Location: Children's Nutrition Research CenterTitle: Improved diet quality, nutrient intake, and health associated with out-of-hand tree nut consumption in U.S. adults: NHANES 1999–2004 Author
Submitted to: Federation of American Societies for Experimental Biology Conference
Publication Type: Abstract Only
Publication Acceptance Date: 3/12/2010
Publication Date: 4/16/2010
Citation: Fulgoni, V.L., O'Neil, C.E., Keast, D.R., Nicklas, T.A. 2010. Improved diet quality, nutrient intake, and health associated with out-of-hand tree nut consumption in U.S. adults: NHANES 1999–2004 [abstract]. Federation of American Societies for Experimental Biology Conference. 24:324.4. Interpretive Summary:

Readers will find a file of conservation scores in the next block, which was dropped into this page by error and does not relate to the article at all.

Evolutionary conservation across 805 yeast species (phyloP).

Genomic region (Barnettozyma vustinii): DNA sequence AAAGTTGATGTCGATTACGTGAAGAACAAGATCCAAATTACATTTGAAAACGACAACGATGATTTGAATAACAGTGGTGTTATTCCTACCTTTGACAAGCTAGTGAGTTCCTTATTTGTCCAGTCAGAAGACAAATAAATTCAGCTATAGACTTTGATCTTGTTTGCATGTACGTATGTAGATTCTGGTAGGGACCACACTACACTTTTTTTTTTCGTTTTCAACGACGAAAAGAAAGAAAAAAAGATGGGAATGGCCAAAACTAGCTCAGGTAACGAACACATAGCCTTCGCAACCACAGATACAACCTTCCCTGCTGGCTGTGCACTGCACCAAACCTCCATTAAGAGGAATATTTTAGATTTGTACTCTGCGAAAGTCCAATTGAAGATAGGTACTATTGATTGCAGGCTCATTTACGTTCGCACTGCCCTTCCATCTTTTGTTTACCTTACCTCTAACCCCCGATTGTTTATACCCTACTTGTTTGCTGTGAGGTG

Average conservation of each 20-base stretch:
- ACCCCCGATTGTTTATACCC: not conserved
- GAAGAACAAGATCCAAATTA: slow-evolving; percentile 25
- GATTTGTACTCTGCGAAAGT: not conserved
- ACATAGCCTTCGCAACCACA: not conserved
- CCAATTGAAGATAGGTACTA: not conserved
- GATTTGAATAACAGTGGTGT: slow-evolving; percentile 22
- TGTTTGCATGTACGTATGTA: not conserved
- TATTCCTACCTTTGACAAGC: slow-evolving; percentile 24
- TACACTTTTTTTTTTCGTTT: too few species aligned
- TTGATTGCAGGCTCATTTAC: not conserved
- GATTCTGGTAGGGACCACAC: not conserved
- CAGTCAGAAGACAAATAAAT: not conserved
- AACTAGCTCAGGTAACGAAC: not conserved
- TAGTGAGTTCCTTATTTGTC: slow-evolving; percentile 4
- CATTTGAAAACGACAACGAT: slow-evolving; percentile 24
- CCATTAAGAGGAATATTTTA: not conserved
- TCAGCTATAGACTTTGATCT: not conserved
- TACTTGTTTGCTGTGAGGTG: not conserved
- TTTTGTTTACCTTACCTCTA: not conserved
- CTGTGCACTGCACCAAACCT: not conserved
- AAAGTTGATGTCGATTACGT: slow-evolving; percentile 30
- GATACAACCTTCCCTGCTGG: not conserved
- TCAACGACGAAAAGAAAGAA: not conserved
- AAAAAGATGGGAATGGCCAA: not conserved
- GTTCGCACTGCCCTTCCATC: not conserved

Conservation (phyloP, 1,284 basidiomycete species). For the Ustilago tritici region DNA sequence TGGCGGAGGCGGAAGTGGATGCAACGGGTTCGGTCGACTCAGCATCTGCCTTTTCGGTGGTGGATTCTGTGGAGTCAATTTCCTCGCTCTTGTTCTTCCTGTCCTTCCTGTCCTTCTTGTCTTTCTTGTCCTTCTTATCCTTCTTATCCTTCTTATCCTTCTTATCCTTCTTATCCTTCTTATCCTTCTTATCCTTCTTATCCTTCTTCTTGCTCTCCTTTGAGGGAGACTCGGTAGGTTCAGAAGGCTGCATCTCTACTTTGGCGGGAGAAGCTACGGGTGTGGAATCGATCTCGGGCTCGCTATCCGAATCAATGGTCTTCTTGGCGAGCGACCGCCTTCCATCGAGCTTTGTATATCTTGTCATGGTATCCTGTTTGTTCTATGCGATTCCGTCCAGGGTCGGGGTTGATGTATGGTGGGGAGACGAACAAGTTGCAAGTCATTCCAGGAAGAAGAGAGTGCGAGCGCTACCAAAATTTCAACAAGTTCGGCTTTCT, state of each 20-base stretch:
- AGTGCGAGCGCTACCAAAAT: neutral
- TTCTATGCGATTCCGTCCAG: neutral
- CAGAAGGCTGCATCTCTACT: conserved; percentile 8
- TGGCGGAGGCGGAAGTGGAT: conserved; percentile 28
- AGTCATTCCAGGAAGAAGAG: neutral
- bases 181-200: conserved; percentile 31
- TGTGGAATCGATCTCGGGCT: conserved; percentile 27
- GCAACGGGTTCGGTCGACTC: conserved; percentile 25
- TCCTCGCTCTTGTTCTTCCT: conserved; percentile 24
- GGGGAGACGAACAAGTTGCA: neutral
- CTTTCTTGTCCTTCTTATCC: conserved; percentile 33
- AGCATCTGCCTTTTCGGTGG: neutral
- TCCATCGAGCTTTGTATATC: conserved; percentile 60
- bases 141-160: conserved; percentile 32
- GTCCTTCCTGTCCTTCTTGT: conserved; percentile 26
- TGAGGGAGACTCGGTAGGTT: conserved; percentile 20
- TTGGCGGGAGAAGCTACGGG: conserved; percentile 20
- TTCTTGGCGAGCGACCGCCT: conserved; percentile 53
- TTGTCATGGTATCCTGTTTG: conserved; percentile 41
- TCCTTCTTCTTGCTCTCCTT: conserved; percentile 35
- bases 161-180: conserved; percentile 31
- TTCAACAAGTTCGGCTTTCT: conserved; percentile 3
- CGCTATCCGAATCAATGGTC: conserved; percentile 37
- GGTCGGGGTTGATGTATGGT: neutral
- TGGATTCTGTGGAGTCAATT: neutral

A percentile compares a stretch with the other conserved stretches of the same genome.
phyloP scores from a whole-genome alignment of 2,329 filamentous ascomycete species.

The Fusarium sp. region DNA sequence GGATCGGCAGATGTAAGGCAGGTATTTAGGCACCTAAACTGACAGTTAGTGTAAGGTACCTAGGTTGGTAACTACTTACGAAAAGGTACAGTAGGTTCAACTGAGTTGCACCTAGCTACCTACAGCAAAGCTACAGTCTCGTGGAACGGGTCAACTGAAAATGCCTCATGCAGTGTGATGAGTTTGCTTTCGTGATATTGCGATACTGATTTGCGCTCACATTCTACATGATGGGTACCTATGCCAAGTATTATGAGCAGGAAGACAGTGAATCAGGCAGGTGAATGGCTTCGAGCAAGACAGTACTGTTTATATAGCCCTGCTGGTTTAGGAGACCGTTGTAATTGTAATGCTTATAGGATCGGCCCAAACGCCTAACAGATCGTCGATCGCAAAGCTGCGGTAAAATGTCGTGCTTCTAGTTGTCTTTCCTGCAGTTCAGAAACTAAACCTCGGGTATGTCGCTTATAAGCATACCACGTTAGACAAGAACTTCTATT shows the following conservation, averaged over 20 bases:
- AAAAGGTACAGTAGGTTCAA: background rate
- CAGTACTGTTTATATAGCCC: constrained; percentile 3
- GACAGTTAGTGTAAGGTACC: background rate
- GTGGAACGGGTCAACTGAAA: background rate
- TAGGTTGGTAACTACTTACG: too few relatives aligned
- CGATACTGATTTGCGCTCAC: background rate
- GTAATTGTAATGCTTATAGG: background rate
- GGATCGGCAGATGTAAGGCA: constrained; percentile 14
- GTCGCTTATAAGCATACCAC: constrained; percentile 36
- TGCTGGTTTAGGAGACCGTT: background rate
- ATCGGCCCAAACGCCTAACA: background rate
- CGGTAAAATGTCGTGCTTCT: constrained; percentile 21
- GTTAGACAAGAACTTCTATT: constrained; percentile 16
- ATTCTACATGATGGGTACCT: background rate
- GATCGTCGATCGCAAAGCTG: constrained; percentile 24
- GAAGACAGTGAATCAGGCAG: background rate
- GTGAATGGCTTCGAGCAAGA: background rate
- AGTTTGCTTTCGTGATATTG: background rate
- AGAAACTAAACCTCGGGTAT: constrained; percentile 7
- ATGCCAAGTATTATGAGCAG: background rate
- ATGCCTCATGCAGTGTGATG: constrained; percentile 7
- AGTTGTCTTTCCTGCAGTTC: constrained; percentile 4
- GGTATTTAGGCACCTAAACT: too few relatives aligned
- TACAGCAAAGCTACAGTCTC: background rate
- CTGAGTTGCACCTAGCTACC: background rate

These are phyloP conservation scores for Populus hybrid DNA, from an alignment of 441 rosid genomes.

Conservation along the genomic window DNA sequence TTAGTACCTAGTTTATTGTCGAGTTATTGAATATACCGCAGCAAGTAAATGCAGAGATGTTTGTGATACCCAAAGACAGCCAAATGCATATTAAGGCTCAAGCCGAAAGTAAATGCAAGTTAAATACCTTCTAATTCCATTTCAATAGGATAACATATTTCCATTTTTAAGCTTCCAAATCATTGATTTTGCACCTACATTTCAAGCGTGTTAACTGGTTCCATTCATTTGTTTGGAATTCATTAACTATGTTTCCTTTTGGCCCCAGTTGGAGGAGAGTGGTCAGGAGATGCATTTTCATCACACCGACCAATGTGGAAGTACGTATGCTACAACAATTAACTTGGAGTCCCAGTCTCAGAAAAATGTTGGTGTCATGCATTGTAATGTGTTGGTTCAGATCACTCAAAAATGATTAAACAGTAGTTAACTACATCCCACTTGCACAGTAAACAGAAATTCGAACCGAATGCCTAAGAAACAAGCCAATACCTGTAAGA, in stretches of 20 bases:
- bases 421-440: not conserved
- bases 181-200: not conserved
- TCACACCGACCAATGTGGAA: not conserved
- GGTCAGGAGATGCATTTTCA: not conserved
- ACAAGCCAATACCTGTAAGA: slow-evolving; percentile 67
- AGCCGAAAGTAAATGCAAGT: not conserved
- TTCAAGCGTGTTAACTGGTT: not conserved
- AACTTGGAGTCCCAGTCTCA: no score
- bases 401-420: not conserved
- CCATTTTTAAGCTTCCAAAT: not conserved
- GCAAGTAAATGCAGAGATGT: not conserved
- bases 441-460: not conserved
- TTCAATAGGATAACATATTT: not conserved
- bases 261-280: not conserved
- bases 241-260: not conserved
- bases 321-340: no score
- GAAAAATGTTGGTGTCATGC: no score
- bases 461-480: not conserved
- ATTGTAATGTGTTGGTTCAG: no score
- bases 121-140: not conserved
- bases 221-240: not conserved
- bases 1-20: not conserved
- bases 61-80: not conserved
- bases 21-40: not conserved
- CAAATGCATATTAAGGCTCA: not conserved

Technical Abstract: HANES (1999–2004), data were used to examine the association of out-of-hand tree nut consumption (almonds, Brazil nuts, cashews, filberts, macadamias, pecans, pine nuts, pistachios, and walnuts) with diet quality, nutrient intakes, and health risks in adults 19+ yrs (n equals 13,292). Using 24 hour recall data, tree nut consumption was defined as intake of greater than or equal to 1/4 ounce/d tree nuts eaten out-of-hand, excluding tree nuts contained in cereals and other foods. Means, prevalence rates, and standard errors, were determined via ANOVA (adjusted for covariates). Consumers (n equals 514) had improved diet quality, measured using Healthy Eating Index-2005, (60.0 +/- 0.6 vs. 49.6 +/- 0.3, p less than 0.01) and significantly higher (p less than 0.01) intakes of adult shortfall nutrients (difference between groups): fiber (4.5 g/d), vitamin E (3.9 mg AT/d), magnesium (102 mg/d), and potassium (278 mg/d) with lower sodium intake (–283 mg/d). BMI (–0.9 kg/m2, p less than 0.01), waist circumference (–2.0 cm, p less than 0.01) and the prevalence (%) of hypertension (29.2 +/- 2.1 vs. 33.8 +/- 0.7, p less than 0.05), low HDL-C (27.8 +/- 2.2 vs. 34.0 +/- 0.7, p less than 0.01), and metabolic syndrome (17.7 +/- 2.5 vs. 26.3 +/- 0.7, p less than 0.01) were lower in consumers as compared to non-consumers. Tree nut consumption was associated with a higher overall diet quality score, improved nutrient intakes, and lower prevalence of health risks.